University Writing and Research Symposium
Your best bet to make sure all your equipment will work the
way you want it to is to arrive early
enough to your session to check the
equipment, upload your
material from your flash drive to the session computer (or cue up your
video clip), and do a test
run of your material as you would use it in the presentation. Doing
save you time and it will relieve some of your anxiety about doing the
If you are part of a group
presentation, you might assign one
your people the job of working the technology while the rest of you run
GW faculty and technical staff will be on hand to help out. If you can't find anyone to help, check with the information table in front of Post Hall in the Academic Building.
Assume something will go wrong. With presentation technology, something always does -- networks go down, your files turn out to be incompatible with the version of software on the computer (see the "PowerPoint" section below), documents inexplicably don't open, no one can figure out how to work the remote for the DVD player, etc.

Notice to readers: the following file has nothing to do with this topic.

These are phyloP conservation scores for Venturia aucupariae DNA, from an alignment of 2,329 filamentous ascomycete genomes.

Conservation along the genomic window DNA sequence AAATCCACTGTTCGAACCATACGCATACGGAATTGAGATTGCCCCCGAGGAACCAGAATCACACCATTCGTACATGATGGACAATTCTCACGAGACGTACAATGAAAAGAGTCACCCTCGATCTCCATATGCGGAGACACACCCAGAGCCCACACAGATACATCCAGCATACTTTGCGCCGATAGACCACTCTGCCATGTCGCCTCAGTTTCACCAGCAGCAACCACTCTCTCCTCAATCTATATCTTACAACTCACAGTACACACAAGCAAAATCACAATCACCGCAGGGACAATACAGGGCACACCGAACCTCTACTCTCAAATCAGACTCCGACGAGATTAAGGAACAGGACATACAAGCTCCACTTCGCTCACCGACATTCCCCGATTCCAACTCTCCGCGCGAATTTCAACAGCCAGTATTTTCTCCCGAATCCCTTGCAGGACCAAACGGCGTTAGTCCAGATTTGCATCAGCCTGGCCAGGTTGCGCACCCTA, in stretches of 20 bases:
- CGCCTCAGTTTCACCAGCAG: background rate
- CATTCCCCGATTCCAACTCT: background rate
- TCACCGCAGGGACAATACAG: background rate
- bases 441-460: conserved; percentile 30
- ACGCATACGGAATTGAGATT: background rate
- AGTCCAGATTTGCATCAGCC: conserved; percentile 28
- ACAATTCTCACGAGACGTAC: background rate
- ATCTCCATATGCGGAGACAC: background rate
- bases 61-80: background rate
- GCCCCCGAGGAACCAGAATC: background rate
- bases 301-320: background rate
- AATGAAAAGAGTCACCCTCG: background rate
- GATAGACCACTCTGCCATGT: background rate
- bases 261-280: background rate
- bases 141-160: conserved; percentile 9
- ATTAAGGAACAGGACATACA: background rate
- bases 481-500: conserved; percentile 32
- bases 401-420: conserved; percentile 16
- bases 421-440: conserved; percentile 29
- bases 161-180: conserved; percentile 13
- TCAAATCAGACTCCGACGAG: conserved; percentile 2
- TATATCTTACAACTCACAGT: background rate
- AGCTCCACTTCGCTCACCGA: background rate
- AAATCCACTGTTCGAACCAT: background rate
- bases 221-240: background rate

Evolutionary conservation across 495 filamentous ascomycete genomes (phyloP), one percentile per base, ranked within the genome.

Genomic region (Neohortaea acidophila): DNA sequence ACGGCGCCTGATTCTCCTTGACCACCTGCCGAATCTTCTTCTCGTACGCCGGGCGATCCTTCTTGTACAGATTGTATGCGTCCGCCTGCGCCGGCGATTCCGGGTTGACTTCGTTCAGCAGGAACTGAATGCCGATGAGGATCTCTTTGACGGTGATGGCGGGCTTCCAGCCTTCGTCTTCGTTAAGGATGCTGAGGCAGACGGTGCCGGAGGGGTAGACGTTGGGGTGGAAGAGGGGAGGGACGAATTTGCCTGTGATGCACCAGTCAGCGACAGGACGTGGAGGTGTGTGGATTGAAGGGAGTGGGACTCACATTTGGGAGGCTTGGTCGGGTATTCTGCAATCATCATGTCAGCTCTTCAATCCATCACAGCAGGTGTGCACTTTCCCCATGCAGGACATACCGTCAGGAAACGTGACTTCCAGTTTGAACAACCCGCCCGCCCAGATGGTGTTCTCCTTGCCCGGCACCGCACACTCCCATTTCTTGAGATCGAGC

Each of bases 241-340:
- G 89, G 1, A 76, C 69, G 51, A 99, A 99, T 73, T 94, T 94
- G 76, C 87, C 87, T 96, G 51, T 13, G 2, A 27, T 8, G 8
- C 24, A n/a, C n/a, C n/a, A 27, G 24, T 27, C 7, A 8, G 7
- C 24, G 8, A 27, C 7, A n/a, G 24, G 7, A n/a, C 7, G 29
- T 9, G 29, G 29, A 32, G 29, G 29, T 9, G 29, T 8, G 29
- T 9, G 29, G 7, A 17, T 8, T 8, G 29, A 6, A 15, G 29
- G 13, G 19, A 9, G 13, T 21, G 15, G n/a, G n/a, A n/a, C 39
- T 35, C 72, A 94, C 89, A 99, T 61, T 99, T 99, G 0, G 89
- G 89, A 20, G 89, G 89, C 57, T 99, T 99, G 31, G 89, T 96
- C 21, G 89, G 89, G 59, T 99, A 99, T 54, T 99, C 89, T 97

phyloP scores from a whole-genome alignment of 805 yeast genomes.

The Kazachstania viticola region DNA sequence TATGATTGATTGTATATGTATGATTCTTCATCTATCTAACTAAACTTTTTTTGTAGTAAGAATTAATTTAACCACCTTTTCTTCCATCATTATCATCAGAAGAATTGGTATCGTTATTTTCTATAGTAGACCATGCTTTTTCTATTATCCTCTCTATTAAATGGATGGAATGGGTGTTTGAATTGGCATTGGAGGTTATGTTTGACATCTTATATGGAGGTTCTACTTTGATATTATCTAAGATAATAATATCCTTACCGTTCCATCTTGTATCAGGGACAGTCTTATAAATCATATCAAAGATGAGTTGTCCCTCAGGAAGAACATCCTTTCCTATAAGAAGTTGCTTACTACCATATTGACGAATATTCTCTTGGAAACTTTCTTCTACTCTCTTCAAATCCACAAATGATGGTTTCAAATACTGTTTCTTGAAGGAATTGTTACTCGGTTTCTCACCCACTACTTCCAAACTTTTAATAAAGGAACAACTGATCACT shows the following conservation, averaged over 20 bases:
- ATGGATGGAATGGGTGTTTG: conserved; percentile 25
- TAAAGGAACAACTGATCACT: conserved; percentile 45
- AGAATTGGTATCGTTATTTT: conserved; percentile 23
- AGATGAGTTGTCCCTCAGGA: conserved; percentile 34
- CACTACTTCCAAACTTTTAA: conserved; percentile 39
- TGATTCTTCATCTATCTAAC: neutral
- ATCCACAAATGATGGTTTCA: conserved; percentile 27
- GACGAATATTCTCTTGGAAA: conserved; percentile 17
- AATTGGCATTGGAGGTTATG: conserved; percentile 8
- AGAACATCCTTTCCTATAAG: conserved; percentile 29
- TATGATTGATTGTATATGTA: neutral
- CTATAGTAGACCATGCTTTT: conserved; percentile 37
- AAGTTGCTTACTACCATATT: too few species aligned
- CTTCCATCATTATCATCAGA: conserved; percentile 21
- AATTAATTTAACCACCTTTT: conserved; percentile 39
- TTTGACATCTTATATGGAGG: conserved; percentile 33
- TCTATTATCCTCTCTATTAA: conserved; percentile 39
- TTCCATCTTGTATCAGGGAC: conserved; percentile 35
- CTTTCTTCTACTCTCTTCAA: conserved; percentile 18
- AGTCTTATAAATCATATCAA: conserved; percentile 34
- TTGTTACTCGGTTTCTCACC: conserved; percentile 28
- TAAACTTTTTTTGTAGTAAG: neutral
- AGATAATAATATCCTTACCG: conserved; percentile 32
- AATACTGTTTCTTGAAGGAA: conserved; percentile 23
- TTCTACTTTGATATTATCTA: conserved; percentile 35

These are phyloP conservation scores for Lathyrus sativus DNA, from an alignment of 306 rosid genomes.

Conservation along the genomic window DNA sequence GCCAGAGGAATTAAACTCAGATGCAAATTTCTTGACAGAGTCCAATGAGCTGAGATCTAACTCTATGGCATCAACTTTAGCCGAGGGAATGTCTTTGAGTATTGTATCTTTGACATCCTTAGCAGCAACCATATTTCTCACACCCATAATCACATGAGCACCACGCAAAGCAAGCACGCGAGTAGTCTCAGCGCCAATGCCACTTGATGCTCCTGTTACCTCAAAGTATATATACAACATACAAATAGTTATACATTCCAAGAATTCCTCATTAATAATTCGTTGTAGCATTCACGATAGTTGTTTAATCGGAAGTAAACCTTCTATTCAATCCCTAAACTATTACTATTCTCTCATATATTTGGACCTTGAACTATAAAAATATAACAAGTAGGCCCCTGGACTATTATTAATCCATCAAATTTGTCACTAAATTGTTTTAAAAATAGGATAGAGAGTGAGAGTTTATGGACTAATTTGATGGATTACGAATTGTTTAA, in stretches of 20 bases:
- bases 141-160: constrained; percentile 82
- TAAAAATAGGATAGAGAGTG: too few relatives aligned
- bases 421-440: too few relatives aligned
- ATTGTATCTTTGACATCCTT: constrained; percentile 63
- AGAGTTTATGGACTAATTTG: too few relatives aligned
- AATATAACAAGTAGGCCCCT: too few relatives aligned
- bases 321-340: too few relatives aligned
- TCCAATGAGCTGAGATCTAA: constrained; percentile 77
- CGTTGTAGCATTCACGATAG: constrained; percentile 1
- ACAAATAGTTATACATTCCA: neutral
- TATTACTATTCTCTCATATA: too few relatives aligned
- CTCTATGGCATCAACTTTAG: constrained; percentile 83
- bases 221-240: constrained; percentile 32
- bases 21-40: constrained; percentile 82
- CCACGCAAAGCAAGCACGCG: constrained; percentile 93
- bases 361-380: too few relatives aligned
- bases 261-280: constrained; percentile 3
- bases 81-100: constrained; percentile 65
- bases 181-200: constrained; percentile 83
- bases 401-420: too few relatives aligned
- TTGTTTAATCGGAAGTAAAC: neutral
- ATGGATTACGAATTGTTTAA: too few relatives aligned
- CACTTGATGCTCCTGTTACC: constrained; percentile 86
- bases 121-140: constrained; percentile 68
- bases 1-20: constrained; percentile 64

So have have a back-up plan, and have a back-up plan for your back-up plan. For example, say you're interested in showing something that appears on a web site. While you'll probably be able to access the internet, you should also download and archive the pages you want to look at as files that you bring on a flash drive. As a last resort, you might even plan on having page printouts to pass around.
Expect No Problems
Having said all that, we don't actually anticipate there being
major problems: the equipment works, it has been tested in the rooms in
which you'll find it, and we will have faculty and staff on hand to
help you through the process of using it.
All presentation spaces have a dedicated
set-up; all have internet access; most have wireless. To make things
easy, reliable, and quick, we strongly recommend that you bring all necessary files on a flash (or
"jump" or USB)
drive. This enables all presenters in a session to upload their
material to a single, on-site computer before the session begins. This
is infinitely preferable to everyone trying to connect and disconnect
their individual laptops during the session (though we will do our best
to accomodate you if you if that's how it has to be).
Though slower, you might also burn files to CD as a
failsafe. Slowest of all, you might
also email yourself the files. We recommend this only as a final backup
The PowerPoint Question
...itself a subcategory of The Microsoft Question.